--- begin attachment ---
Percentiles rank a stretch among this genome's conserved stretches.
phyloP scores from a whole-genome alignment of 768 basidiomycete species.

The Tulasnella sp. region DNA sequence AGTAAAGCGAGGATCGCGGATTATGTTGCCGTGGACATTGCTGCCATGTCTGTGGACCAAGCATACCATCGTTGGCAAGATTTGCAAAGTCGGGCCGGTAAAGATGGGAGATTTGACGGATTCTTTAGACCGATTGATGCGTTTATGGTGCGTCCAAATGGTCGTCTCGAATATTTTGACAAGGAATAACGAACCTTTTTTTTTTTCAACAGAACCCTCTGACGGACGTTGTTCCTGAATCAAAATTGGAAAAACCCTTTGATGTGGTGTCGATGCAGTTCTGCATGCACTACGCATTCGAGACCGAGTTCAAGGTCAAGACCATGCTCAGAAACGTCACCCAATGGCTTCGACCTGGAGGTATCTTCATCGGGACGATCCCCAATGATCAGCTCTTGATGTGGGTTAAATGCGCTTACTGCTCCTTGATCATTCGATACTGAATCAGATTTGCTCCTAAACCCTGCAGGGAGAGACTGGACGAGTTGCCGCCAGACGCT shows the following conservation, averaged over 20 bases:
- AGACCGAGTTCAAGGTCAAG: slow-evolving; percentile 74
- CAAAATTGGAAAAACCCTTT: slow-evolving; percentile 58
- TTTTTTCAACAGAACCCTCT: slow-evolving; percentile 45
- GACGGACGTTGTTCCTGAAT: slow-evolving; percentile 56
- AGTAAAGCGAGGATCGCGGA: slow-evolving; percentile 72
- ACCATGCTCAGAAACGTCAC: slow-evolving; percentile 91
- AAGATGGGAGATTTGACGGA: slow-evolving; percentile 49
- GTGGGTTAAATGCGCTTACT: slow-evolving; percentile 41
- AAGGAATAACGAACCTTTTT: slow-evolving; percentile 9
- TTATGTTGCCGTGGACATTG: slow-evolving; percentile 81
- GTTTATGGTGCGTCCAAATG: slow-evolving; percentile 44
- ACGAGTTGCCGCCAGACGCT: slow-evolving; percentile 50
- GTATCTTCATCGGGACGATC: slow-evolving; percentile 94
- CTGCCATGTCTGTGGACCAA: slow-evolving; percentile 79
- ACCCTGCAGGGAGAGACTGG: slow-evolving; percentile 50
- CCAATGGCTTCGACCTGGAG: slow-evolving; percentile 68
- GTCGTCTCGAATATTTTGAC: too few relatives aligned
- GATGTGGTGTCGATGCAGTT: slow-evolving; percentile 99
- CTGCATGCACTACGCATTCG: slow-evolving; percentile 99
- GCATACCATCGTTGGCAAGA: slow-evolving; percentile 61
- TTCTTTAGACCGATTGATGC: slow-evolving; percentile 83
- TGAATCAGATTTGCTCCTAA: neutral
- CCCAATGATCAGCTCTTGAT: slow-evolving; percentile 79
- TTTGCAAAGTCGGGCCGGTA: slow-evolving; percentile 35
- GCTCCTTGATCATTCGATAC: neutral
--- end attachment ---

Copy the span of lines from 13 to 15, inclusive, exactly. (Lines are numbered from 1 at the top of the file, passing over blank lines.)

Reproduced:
- TTATGTTGCCGTGGACATTG: slow-evolving; percentile 81
- GTTTATGGTGCGTCCAAATG: slow-evolving; percentile 44
- ACGAGTTGCCGCCAGACGCT: slow-evolving; percentile 50